IEEE OUI : 000000
Unique ID : 000000000
Checksum: correct

Dion


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Old 08-09-2011, 05:13 PM
Stan Hoeppner
 
Default LVM write performance

On 8/9/2011 9:12 AM, Dion Kant wrote:

> Thanks for your remarks. The disk info is given below. Writing to the
> disk is oke when mounted, so I think it is not a hardware/alignment
> issue. However your remarks made me do some additional investigations:
>
> 1. dd of=/dev/sdb4 if=/dev/zero gives similar results, so it has nothing
> to do with LVM;
> 2. My statement about writing like this on an openSUSE kernel is wrong.
> Also with openSUSE and the same hardware I get similar (slow) results
> when writing to the disk using dd via the device file.
>
> So now the issue has diverted to the asymmetric behaviour when
> writing/reading using dd directly through the (block) device file.
>
> Reading with dd if=/dev/sdb4 of=/dev/null gives disk limited performance
> Writing with dd of=/dev/sdb4 if=/dev/zero gives about a factor 10 less
> performance.

Run:
/$ dd of=/dev/sdb4 if=/dev/zero bs=4096 count=500000

Then run again with bs=512 count=2000000

That will write 2GB in 4KB blocks and will prevent dd from trying to
buffer everything before writing it. You don't break out of this--it
finishes on it's own due to 'count'. The second run with use a block
size of 512B, which is the native sector size of the Seagate disk.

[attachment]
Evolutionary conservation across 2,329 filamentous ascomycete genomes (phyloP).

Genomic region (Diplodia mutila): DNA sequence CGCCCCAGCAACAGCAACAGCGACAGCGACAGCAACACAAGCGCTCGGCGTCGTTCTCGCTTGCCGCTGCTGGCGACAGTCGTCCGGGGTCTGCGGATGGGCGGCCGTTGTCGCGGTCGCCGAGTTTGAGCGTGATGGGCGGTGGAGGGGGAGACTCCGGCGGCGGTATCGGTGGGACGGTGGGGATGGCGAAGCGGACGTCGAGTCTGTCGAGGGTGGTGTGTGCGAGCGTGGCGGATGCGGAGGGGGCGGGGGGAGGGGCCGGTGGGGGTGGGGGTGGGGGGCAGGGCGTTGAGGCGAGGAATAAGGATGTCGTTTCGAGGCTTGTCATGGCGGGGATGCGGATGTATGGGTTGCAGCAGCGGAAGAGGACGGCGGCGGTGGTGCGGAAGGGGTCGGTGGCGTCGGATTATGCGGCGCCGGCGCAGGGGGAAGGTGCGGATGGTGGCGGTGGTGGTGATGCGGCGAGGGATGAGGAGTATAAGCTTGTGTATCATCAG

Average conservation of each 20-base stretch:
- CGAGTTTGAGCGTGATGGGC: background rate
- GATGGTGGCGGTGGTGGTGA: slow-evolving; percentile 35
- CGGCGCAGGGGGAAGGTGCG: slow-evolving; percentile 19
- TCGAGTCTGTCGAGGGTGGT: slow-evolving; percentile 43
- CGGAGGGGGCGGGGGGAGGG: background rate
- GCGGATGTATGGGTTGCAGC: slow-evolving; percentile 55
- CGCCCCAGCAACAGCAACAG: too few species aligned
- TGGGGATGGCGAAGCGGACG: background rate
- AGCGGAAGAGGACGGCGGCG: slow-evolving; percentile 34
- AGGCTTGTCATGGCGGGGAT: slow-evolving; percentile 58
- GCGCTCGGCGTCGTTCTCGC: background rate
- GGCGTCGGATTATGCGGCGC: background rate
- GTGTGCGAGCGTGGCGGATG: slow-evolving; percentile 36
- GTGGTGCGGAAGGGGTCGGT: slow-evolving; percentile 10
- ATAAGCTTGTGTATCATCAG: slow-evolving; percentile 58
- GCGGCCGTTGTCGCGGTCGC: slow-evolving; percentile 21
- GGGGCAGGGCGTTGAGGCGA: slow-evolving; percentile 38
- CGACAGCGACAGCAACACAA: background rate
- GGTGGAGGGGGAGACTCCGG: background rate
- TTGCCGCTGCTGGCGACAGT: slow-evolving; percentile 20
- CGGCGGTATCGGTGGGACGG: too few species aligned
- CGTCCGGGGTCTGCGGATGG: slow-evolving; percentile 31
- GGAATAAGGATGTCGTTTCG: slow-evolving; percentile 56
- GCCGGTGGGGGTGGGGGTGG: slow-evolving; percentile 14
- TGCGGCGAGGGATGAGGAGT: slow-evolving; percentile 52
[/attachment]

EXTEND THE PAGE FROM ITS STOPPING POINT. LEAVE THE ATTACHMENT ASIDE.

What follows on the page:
Either of these should improve your actual dd performance dramatically.

When you don't specify a block size with dd, dd attempts to "buffer" the
entire input stream, or huge portions of it, into memory before writing
it out. If you look at RAM, swap usage, and disk IO while running your
'raw' dd test, you'll likely see both memory, and IO to the swap device,
are saturated, with little actual data being written to the target disk
partition.

I attempted to nudge you into finding this information on your own, but
you apparently did not. I explained all of this not long ago, either
here or on the linux-raid list. It should be in Google somewhere.
Never use dd without specifying the proper block size of the target
device--never. For a Linux filesystem this will be 4096 and for a raw
hard disk device it will be 512, optimally anyway. Other values may
give better performance, depending on the system, the disk controller,
and device driver, etc.

That Seagate isn't an AF model so sector alignment isn't the issue here,
just improper use of dd.

--
Stan


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Old 08-13-2011, 11:53 AM
Dion Kant
 
Default LVM write performance

On 08/09/2011 07:13 PM, Stan Hoeppner wrote:
> On 8/9/2011 9:12 AM, Dion Kant wrote:
>
>> Thanks for your remarks. The disk info is given below. Writing to the
>> disk is oke when mounted, so I think it is not a hardware/alignment
>> issue. However your remarks made me do some additional investigations:
>>
>> 1. dd of=/dev/sdb4 if=/dev/zero gives similar results, so it has nothing
>> to do with LVM;
>> 2. My statement about writing like this on an openSUSE kernel is wrong.
>> Also with openSUSE and the same hardware I get similar (slow) results
>> when writing to the disk using dd via the device file.
>>
>> So now the issue has diverted to the asymmetric behaviour when